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International Relations Theory and Soviet Conduct toward the Multilateral Global-Economic Organizations: GATT, IMF and the World Bank

Robert M. Cutler

Abstract: This chapter focuses on international economic themes in the discipline of international relations. It examines the explanatory power of neorealism, neomerchantilism, and regime theory addressing the issue of Soviet integration into the “multilateral global-economic regimes.” It synthesizes those theories into a broader construct so as better to explain Soviet conduct and evaluates what this analysis in turn tells us about Western theories of international relations. The chapter not only studies the Soviet and Eastern European experience with the GATT, IMF, and World Bank, but also examines major political and economic developments in the Soviet Union with respect to those international economic organizations. Thus it dissects the links between the multilateral institutions of international political economy on the one hand, and, on the other hand, ruble convertibility, macroeconomic stabilization, and direct foreign investment in the USSR under Gorbachev. The theoretical synthesis undergirding the analysis also clarifies the empirical issues needing further study.

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Contents: 
  1. [Introductory Remarks]
  2. International Institutions and the Soviet Foreign Trade Regime before Gorbachev
  3. International Relations Theory and the East European Experience with Multilateral Global-Economic Organizations before Gorbachev
  4. Soviet Approaches under Gorbachev to the Multilateral Global-Economic Organizations Up to the Fall of Eastern Europe
  5. Applying the “Second Image Reversed” to the Soviet Case: Theoretical Requirements
  6. Applying the “Second Image Reversed” to the Soviet Case: Initial Results
  7. Conclusion: International Relations Theory and Soviet Participation in Multilateral Global-Economic Regimes
  8. Notes
Suggested citation for this webpage:

Abstract of: Robert M. Cutler, “International Relations Theory and Soviet Participation in Multilateral Global-Economic Regimes: GATT, IMF and the World Bank,” pp. 105–135 in The USSR and the World Economy, ed. Deborah A. Palmieri (New York: Praeger, 1992), available at ⟨http://www.robertcutler.org/ch92dap.htm⟩, accessed 24 September 2017 .


[ page 105 ]

International Relations Theory and Soviet Conduct toward the Multilateral Global-Economic Organizations: GATT, IMF and the World Bank

Robert M. Cutler

[0. Introductory Remarks]

A decade and a half ago, Stanley Hoffmann called international relations “an American social science.”[1] It was then almost equally true that international relations theory was the discipline of generalizing about the American role in world politics. International relations theorists paid little attention to the distinct character of the Soviet experience, except for its role as antagonist to the United States on the strategic and military level. This omission is now being rectified, just as the USSR as a “state actor” ceases competing with the United States for top billing on the world stage. The Soviet Union’s role is becoming more and more like Banquo’s in Macbeth: its specter (though no longer that of communism) appeared in London at the Group of Seven’s table in July 1991 and is unlikely to vanish altogether. That is all the more reason to integrate the Soviet experience into international relations theory.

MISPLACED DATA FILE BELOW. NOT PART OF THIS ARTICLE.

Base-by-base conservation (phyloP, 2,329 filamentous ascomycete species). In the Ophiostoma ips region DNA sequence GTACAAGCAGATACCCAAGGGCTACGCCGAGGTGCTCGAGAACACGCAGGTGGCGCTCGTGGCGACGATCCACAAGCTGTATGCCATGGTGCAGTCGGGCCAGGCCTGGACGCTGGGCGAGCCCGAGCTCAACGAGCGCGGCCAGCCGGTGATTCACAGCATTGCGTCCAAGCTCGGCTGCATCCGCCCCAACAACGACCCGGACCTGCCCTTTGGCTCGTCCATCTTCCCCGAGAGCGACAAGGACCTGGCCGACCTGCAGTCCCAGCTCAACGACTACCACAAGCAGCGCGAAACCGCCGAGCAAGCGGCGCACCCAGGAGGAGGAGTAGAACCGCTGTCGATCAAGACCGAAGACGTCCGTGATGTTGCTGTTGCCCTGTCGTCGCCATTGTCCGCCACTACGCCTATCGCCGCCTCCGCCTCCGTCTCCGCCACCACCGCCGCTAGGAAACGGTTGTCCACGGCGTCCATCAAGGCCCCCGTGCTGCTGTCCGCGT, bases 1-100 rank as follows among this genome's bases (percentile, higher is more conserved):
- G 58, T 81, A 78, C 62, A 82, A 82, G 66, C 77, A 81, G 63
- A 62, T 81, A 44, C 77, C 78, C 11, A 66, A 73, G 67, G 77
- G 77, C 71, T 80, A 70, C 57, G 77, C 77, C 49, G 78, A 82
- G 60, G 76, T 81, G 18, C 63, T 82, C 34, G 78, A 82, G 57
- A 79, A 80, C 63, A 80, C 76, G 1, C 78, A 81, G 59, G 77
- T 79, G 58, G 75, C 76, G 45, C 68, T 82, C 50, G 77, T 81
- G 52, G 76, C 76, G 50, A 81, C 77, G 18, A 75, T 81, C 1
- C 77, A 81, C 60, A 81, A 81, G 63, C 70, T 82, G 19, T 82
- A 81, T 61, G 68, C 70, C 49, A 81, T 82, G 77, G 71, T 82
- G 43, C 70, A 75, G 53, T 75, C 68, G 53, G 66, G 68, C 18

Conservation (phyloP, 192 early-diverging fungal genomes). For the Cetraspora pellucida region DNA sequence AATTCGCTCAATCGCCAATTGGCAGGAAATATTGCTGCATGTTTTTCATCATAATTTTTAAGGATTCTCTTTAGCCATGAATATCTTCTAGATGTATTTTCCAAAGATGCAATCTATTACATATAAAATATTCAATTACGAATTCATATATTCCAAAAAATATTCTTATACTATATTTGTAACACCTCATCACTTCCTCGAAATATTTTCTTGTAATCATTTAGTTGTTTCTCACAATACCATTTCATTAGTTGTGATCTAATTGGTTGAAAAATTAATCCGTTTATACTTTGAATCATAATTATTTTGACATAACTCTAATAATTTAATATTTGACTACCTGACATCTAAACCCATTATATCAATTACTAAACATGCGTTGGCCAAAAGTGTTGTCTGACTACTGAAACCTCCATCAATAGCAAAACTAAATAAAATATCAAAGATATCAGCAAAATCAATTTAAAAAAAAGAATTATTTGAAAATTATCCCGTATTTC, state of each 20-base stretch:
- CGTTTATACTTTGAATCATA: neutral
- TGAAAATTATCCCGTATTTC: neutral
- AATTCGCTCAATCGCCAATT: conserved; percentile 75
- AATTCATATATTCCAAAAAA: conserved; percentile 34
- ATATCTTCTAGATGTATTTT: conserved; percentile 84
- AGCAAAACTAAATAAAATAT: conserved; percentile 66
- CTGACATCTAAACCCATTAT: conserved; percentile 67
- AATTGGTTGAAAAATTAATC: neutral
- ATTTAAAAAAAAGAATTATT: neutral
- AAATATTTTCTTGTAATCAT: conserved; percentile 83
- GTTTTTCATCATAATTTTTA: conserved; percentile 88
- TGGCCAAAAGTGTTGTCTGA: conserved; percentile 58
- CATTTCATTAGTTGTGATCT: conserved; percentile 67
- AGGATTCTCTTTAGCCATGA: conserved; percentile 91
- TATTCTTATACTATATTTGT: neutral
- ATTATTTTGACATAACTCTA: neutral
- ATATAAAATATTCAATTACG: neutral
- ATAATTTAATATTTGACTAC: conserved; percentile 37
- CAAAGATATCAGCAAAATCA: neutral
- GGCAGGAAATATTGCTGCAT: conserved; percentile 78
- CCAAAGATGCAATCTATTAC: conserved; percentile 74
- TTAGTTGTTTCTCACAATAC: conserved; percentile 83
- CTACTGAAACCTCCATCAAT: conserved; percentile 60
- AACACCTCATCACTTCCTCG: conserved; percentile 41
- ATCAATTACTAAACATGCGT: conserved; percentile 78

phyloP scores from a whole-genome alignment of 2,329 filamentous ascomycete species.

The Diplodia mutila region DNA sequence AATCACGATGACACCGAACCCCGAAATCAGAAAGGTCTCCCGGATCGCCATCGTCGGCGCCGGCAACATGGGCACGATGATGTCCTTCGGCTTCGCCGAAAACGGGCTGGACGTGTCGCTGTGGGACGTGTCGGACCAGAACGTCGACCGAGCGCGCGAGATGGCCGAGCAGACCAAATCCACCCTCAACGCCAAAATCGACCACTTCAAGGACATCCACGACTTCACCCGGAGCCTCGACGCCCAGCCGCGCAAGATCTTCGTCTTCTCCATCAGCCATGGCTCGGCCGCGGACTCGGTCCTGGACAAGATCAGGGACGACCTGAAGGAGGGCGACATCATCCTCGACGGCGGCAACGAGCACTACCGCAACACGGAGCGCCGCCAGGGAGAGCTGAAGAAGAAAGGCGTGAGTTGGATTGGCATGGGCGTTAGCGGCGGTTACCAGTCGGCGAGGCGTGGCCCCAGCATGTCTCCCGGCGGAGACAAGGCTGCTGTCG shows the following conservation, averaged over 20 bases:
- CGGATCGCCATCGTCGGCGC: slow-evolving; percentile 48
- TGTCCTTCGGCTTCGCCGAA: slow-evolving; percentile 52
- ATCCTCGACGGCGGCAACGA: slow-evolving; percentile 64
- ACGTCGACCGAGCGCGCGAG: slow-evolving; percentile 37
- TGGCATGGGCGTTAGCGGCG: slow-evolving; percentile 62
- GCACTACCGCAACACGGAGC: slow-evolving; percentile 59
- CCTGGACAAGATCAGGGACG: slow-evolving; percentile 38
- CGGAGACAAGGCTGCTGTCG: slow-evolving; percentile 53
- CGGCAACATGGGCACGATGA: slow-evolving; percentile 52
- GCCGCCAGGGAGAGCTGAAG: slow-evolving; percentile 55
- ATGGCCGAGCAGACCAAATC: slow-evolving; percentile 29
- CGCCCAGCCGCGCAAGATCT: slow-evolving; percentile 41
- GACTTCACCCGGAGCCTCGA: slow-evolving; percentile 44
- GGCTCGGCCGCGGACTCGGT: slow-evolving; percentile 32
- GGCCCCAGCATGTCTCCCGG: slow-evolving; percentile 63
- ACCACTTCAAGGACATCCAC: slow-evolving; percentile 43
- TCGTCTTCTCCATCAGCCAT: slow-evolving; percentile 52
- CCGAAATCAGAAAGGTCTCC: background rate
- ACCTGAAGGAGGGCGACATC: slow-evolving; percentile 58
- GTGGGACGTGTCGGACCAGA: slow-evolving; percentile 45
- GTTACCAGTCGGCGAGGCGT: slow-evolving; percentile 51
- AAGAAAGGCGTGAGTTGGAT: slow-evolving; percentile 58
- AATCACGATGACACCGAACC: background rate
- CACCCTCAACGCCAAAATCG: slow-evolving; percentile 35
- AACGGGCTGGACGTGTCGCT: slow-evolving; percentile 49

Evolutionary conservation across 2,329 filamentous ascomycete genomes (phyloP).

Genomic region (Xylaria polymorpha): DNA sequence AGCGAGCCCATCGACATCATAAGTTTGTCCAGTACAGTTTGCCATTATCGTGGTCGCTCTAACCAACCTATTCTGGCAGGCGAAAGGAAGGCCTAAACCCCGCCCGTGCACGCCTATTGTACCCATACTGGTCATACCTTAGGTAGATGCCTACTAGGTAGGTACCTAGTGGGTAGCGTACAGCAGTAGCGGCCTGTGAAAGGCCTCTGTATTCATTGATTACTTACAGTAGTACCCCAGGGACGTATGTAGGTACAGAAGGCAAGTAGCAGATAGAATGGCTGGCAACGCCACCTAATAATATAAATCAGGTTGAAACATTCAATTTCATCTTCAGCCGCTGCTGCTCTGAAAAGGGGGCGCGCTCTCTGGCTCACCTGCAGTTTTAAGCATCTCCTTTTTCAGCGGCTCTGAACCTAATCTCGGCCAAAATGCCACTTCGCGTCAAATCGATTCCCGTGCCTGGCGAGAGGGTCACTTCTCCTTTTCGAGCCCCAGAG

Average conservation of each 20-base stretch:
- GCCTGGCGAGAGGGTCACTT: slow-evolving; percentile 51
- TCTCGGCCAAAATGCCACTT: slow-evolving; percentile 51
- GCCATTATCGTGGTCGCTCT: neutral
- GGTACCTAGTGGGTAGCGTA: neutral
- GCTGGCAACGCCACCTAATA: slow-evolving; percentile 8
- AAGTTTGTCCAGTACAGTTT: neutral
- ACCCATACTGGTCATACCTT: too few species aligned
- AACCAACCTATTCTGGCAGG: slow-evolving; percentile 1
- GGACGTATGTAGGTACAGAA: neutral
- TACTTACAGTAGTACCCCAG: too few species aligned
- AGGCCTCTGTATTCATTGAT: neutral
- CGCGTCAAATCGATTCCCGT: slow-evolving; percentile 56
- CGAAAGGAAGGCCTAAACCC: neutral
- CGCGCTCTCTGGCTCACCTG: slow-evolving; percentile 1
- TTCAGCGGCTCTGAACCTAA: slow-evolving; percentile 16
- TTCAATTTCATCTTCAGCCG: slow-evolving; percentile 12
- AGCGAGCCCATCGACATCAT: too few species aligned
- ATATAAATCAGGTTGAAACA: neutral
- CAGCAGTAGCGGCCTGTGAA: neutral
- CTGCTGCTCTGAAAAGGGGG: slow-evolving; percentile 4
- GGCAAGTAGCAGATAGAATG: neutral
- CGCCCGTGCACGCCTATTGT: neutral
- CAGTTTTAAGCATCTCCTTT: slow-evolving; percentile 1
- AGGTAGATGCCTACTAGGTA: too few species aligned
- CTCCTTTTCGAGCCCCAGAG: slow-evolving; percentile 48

This chapter focuses on international economic themes. It opens with a review of the foreign trade regime of the Soviet bloc, and its institutions, before Gorbachev. The second section studies the East European experience with the General Agreement on Tariffs and Trade (GATT), the International Monetary Fund (IMF), and the International Bank for Reconstruction and Development (IBRD or World Bank) from the perspective of several contemporary theories of international relations. The third section analyzes Soviet approaches to these organizations under Gorbachev up to the collapse of communism in Eastern Europe in late 1989. The fourth section focuses on the implications of that analysis for various schools of international

[ page 106 ]

relations theory. Common approaches emerging from seemingly opposed theoretical schools are then synthesized using an epistemology of transformational structure. The fifth section, informed by that synthesis, examines links between the international political economy and international institutions on the one hand, and the ongoing political and economic developments in the Soviet Union on the other. It specifically discusses ruble convertibility, the role of international financial institutions in macroeconomic stabilization, and prospects for direct foreign investment. The conclusion summarizes what the theoretical synthesis that emerges from this examination of Soviet integration into multilateral global-economic[2] regimes tells us about Western theories of international relations and clarifies the empirical issues needing further study.

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Dr. Robert M. Cutlerwebsiteemail ] was educated at MIT and The University of Michigan, where he earned a Ph.D. in Political Science, and has specialized and consulted in the international affairs of Europe, Russia, and Eurasia since the late 1970s. He has held research and teaching positions at major universities in the United States, Canada, France, Switzerland, and Russia, and contributed to leading policy reviews and academic journals as well as the print and electronic mass media in three languages.

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Text: Copyright © Praeger Publishers
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First Web-published: 07 November 2006
Content last modified: 07 November 2006
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